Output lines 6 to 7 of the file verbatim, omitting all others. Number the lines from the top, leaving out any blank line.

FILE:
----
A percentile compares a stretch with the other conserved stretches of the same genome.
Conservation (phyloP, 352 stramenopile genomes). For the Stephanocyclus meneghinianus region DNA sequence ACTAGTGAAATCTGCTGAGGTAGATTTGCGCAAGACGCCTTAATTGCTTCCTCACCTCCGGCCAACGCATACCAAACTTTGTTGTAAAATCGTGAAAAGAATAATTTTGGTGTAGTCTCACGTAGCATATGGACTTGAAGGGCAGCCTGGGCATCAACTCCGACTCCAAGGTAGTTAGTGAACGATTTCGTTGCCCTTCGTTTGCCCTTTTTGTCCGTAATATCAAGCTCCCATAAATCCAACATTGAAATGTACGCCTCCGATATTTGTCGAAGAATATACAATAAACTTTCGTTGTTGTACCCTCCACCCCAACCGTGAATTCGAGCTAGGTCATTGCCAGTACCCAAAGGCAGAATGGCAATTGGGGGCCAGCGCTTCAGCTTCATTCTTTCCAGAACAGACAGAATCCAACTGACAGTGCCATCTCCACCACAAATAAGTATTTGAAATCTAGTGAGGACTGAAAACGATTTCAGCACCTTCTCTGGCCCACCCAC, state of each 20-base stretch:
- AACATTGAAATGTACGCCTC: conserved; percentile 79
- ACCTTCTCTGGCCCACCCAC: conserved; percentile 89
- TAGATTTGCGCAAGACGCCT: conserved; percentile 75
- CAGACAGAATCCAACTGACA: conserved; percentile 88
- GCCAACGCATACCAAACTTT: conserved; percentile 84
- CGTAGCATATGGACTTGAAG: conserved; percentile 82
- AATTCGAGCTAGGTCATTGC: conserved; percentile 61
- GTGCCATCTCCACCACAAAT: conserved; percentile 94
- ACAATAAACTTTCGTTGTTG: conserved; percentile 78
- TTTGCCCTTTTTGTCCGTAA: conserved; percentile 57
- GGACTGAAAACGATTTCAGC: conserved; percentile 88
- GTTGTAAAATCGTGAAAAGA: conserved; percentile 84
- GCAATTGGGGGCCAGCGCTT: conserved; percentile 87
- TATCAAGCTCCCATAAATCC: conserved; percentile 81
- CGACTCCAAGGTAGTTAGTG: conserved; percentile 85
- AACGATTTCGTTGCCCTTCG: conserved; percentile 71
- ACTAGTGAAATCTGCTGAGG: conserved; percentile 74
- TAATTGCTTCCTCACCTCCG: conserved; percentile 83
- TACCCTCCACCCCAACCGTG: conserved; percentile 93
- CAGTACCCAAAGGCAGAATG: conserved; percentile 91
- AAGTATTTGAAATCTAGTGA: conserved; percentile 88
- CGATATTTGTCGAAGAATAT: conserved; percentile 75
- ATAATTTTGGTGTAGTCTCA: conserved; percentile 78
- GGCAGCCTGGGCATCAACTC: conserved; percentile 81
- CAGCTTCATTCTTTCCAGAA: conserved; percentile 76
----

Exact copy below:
- CAGACAGAATCCAACTGACA: conserved; percentile 88
- GCCAACGCATACCAAACTTT: conserved; percentile 84